I blame the big beer makers and their marketers. Someone did some research and found that there’s a fantastic pub culture in Ireland. Instead of emulating the beer in Ireland, they decided just to add food coloring to the cheap stuff (or buy a name in the case of Killian’s). All in the name of making some profits in mid-March, these companies and their marketing machines have misrepresented a holiday that celebrates the accomplishments of an entire culture.
This marketing then does what the beer companies do best which is appeal to the lowest common denominator in hopes of selling more product to mindless consumers. The message is that on March 17th, we all wear the most ridiculously green outfit or costume we can find and drink ourselves silly. It doesn’t matter what sort of nod we think we’re giving to Irish culture, we just want to drink.
This is too bad. After all, a holiday such as St. Patrick’s Day could have a positive effect on our perceptions of Irish culture. For one, it could be a day to positively look at immigration and all the contributions immigrants (not just the Irish) have had on this country. Besides, it only takes a quick trip over to Wikipedia to realize that St. Patrick’s Day has other meanings to the Irish and their connection to Catholicism that only remotely has something to do with drinking. A moment to recognize Irish immigration, culture, and history might be hard to do between green Jello shots and keg stands.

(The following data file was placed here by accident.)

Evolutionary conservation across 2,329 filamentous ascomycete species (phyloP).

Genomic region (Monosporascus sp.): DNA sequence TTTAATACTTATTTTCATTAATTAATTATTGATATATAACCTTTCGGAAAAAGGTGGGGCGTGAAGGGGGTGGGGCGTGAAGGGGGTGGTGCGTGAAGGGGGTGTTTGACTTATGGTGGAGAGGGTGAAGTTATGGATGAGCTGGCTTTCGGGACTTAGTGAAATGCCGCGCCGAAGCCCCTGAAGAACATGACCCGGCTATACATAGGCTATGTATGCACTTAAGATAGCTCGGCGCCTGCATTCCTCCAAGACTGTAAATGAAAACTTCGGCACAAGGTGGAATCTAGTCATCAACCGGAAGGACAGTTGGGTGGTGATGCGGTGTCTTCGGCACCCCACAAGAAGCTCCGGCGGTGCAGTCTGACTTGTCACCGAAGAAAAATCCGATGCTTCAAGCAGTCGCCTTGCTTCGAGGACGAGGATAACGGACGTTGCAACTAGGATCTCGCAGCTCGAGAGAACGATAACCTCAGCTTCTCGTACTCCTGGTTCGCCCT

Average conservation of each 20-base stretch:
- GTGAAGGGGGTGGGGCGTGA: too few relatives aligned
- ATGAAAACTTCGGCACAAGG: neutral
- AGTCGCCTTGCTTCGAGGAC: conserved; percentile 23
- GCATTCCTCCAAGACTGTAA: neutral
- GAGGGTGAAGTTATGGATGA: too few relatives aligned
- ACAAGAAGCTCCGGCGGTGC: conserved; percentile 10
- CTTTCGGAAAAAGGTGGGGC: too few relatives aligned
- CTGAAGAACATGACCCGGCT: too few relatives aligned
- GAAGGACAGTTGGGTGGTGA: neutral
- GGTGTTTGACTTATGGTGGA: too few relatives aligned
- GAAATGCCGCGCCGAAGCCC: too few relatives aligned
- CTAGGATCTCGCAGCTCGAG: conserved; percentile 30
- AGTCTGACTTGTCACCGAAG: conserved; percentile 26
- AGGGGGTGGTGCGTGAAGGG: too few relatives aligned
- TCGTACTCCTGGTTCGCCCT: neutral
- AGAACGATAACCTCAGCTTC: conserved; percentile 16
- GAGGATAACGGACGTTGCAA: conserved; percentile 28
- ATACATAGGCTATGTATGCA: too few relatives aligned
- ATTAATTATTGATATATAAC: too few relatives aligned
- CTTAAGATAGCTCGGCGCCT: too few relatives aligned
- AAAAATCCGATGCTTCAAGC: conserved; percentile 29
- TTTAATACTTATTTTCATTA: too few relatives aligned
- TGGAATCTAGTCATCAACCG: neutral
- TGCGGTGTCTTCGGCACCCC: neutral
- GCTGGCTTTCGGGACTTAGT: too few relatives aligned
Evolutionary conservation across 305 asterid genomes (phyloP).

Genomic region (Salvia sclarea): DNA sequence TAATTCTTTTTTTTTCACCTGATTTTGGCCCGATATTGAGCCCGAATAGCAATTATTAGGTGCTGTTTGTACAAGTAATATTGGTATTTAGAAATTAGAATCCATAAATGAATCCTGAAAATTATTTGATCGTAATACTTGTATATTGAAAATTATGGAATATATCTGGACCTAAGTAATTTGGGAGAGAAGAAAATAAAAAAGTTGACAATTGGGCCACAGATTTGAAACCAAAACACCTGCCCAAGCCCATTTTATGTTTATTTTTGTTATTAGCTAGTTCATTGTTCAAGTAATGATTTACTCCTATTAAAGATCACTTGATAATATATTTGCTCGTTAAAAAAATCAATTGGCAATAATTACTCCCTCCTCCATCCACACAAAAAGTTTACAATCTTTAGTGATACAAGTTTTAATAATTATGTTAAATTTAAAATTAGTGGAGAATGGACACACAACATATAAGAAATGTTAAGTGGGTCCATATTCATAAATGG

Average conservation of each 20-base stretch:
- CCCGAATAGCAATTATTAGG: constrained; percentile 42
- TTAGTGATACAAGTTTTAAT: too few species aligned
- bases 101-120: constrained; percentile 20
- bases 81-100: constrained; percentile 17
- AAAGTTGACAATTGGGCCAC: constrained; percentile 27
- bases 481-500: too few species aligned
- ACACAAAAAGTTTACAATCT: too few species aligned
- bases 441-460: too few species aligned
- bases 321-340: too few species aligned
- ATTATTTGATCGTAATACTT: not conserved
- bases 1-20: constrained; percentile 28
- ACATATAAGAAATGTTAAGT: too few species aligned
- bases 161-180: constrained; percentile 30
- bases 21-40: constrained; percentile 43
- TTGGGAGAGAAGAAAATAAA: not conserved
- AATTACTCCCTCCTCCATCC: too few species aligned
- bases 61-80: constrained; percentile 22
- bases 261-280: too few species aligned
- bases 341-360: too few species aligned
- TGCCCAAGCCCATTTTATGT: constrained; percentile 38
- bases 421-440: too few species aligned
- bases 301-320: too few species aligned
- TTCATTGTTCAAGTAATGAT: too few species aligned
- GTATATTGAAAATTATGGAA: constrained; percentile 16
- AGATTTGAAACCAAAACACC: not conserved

To be clear, I am not against partaking in some St. Patrick-themed fun. The day used to serve as an excuse for the Irish to feast and beer goes well with a good feast. Having some greenish attire and calling yourself Irish in search of affection is cool as well. What I’m railing against is the practice of mindless over-consumption under the guise of a cultural celebration. Let’s have some fun but do it with a purpose.
I meant to post this before St. Patrick’s Day (hence the inevitable verb tense issues). So, the point is moot. However, as we near industrial beer’s next great holiday, Cinco De Mayo, remember that Mexicans don’t really celebrate this day and that it has little to do with a skunked beer enhanced with a slice of lime.
Do you play favorites?
Martyn Cornell, AKA The Zythophile, did this bit praising brown beer. While most in the comments and among the beery blogosphere have chosen to focus on Martyn’s ode to brown bitter, I walked away (virtually) with a different message. Martyn’s post is about how we can’t really claim to like beer if we have favorite beer styles.
What spoke to me was a comparison to music (in a beer blog – I’m partial). One can’t claim to love music if all he likes is one particular genre or artist. We’re limited by favorites and we fail to listen or search out new music if we continually turn back to the same old same old. Granted, I proclaim Pavement as my favorite band of all-time, but I’m not limited by this declaration.